STARDUST AND SHADOWS is currently enjoying the MAD ABOUT MUSICALS free online course presented by Ball State University and TCM. In keeping with that theme, my brain went back to the Bob Fosse Directed film ALL THE JAZZ which perhaps will get mentioned in this course.
ALL THAT JAZZ is a huge favorite of mine since it came out in the theatre. I have seen it many time and still marvel at the sheer audacity of it’s story, the musical numbers and the thought of choreographing one’s death on stage and screen
The picture stars non musical Roy Scheider as self destructive Theatre Director Joe Gideon during his final days. Scheider gets some high powered Broadway help in the persons of Fosse dancer/lover Ann Reinking and Leland Palmer and Ben Vereen plsu a host of others that populate this wickedly cynical music fantasy. Without going into plot: ALL THAT JAZZ features some wonderful hellish moments of venom and sadness all climaxed with a brilliant final musical number.
One wonders why Bob Fosse would cast an ex boxer/non musical actor like Roy Scheider in the lead role but it succeeds. Scheider’s weary face and laconic delivery of some of the best single lines in the film make it a good choice. Being an ex fighter Scheider would have the physical look for this look brutal, sweaty world of Dance and the stage. Performers, sweat here, the cry here, the get injured in both their body and their hearts here. Pills get popped, wine gets drunk and relationships mutate. Roy Scheider’s thin sinewy frame seems to hold it all in while reliving his past and flirting with the embodiment of Death itself in the person of white dressed Jessica Lange
The cinematography of Italian Giuseppe Rotunno is without a doubt some of the best to be shot in the small world of the Theatre. Dark gloss blacks, bright lights, Neon signs. mirrors, smoke plus brief moments on the real streets of New York make it a real treat. Interesting to note that Rotunno also worked on the 1966 disjointed yet notorious fantasy film CANDY.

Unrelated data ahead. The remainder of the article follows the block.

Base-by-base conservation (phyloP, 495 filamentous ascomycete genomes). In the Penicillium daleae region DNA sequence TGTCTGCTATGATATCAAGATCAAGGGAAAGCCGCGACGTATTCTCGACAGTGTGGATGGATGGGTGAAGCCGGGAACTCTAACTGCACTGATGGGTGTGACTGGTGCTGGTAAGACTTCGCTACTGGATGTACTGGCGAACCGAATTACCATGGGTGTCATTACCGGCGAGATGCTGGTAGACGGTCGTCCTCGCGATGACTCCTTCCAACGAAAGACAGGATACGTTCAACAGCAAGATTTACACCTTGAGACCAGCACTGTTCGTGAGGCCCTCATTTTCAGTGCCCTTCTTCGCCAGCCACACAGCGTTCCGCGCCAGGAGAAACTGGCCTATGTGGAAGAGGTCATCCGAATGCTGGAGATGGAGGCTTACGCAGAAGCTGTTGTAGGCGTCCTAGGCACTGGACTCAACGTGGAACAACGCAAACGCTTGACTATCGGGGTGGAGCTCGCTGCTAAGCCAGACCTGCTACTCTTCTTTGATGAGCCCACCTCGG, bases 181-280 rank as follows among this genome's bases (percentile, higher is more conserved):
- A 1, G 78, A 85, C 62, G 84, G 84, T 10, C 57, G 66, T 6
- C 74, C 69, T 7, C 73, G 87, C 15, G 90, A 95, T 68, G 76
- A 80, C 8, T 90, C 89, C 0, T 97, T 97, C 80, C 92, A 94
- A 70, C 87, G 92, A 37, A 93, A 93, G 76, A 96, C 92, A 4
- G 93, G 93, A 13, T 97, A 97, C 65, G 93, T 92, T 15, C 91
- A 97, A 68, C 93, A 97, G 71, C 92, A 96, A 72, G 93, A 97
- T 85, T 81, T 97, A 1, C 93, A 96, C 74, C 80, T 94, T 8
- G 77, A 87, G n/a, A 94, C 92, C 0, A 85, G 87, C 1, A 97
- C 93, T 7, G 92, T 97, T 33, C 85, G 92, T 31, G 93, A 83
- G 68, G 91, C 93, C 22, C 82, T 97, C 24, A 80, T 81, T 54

The costumes all work. The use of solid black for Joe Gideon except when he goes outside he wears white goat. All the brights and dark colors have delicious urban used feel to them like the characters these people inhabit.
The crowd scenes backstage when Gideon is confronted by a irrate yet in effective film producer and is chastised for ‘going over budget on editing a movie while Gideon is cutting about a stand up Comic routine is priceless.
The music (yes there are songs) all fit with the Bob Fosse “Jazz Hands” dance moves along with the “Busby Berkeley on speed” inspired staging.
ALL THAT JAZZ (1979) caused some trouble(Like he didn’t already have enough problems) in Director Bob Fosse’s life as it was thought some of the portrayals of the Broadway people particularly the producers hit a little to close to home. Then again Fosse didn’t seem to care.
ALL THAT JAZZ (1979) is not ‘happy musical” yet it has a strange uplifting ending. Very worthy of been scene again on the wide screen.
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